It also treats parenting as a relationship, not a battleground. It makes clear that if I have a sinful attitude toward my child, my spouse, or my God, this relationship will falter.

Unlike parenting books that provide all the "answers," this one has put me to my knees in prayer.

Thursday, August 14, 2008

Dining Room

I wanted to create something elegant enough for dinner and comfortable enough for breakfast. The furniture and lighting are on the formal side, but the small size of the room keeps things cozy, and I hope that the murals warm things up.

Before anyone calls me crazy, let me say that the chairs are covered in what looks and feels like white linen but what is actually outdoor fabric that wipes clean. So far it's held up to pizza sauce and chocolate icing.

Image and video hosting by TinyPic

Image and video hosting by TinyPic

Image and video hosting by TinyPic

Image and video hosting by TinyPic

Image and video hosting by TinyPic

The murals were completed under the influence of performance-enhancing drugs. Caffeine sensitivity has it's advantages. While my work could stand some editing, I can live with this for now, and I'm proud to have completed it even in the midst of Peter's break from school.

I worked from pictures of the Botanical Gardens in Birmingham. At first, it was just because I thought they were pretty. As I painted, though, I realized how these gardens represent each segment of my life for the 14 years I spent in that town.

I came to these gardens as an art student in college-- and for the occasional bridesmaids' tea. I came here when I was single in the city for brisk walks and long talks with girlfriends. I came as a mother when Peter and I just needed to get out of the house.

Most significantly, though, it is where Tom and I walked one November day in 2002. We had been dating for several months. As we talked in the Japanese section, the one which I chose to paint, I decided that he was, in fact, the man that I wanted to marry.

Wednesday, August 13, 2008

Pregnant Grumblings

Piggly Wiggly, would you like to know why I will not shop in your store? Because you line the cereal aisle with toys, as if directing my child away from Sugar Loops and Sugar Flakes and Sugar Pops weren't tough enough.

Where do I go? Kroger, which has a glorious natural foods section in the middle of the store with cereal that won't rot your teeth and no toddler temptations along its aisles.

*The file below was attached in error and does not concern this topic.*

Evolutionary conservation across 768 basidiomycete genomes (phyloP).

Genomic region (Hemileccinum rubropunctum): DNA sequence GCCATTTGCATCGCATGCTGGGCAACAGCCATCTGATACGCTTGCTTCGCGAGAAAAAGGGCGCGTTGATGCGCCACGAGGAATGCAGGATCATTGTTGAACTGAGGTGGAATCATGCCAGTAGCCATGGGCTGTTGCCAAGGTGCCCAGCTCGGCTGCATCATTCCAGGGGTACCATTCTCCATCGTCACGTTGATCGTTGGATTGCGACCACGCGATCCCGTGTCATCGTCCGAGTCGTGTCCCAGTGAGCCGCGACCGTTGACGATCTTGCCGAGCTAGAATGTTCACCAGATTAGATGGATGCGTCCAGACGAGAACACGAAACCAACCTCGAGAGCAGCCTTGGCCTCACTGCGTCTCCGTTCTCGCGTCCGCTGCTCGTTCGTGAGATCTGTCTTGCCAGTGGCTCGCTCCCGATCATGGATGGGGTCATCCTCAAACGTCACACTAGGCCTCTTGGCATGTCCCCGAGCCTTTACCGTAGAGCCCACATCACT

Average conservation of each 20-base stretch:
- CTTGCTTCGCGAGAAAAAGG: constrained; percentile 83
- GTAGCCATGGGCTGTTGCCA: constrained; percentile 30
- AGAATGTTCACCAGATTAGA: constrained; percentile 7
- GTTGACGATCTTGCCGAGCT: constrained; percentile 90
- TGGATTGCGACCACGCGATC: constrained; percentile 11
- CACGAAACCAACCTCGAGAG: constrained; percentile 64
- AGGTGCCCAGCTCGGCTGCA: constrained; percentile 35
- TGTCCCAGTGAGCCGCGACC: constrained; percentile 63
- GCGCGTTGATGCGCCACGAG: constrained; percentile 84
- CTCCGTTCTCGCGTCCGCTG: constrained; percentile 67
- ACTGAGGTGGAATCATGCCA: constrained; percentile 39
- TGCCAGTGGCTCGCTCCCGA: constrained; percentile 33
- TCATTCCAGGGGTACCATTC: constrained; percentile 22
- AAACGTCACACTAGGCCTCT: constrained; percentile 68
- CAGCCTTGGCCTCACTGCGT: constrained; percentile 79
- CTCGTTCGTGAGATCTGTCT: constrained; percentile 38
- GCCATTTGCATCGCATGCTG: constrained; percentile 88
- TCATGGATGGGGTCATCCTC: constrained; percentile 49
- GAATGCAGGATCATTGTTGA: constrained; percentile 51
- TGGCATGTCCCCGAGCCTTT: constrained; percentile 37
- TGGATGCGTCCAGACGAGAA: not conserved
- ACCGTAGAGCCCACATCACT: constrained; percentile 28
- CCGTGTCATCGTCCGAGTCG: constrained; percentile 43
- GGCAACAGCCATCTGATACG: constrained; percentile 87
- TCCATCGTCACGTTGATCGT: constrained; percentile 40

Sunday, August 10, 2008

Humble Access

Determined as I have been to find a home in a liturgical church, we've got something less traditional on our shortlist. At communion this morning, I missed the Prayer of Humble Access.

Of course, even if we stayed in the Episcopal Church, we likely wouldn't say the prayer. Most ministers choose to use the Rite II service, which omits it. Why? Maybe they figure it's bad for one's self-esteem. Yet I can't imagine any news more wonderful than that which is proclaimed in these words. This message is the very reason I go to church:

We do not presume to come to this thy Table, O merciful Lord, trusting in our own righteousness, but in thy manifold and great mercies. We are not worthy so much as to gather up the crumbs under thy Table. But thou art the same Lord, whose property is always to have mercy: Grant us therefore, gracious Lord, so to eat the flesh of thy dear Son Jesus Christ, and to drink his blood, that our sinful bodies may be made clean by his body, and our souls washed through his most precious blood, and that we may evermore dwell in him, and he in us. Amen.

Tuesday, August 5, 2008


Peter has never transitioned well from favorite activities. In other words, we rarely leave the park without a flaming tantrum. I've tried a number of measures from preventative (warnings that we are leaving and what will come next) to positive ("help Mama find her car") to punitive (you don't want to know).

The only thing I've avoided is bribery. Yeah, I know, a lot of mothers do it. And I certainly don't believe that I'm better than them, God forbid! Just more intelligent, clever, creative and informed. Eventually my two-year-old would abide my wishes for the pure joy of making Mama happy, because that's just how gifted a mother I am.

I forget that God loves humiliating-- I mean, humbling-- me. Carrying my screaming and kicking child away from a public activity is not what mortifies me. It's the simple knowledge that I have failed to be Supermom. At six months pregnant, I give up. It's no longer safe to be wrestling a violent toddler into his carseat.

And so, meet my new best friends (thanks, Jennifer):


How easy it was the other day at the pool to simply lean over the water and say, "So, Peter, want a snack treat?" We calmly dressed and strolled to the car.

Failure can be so sweet.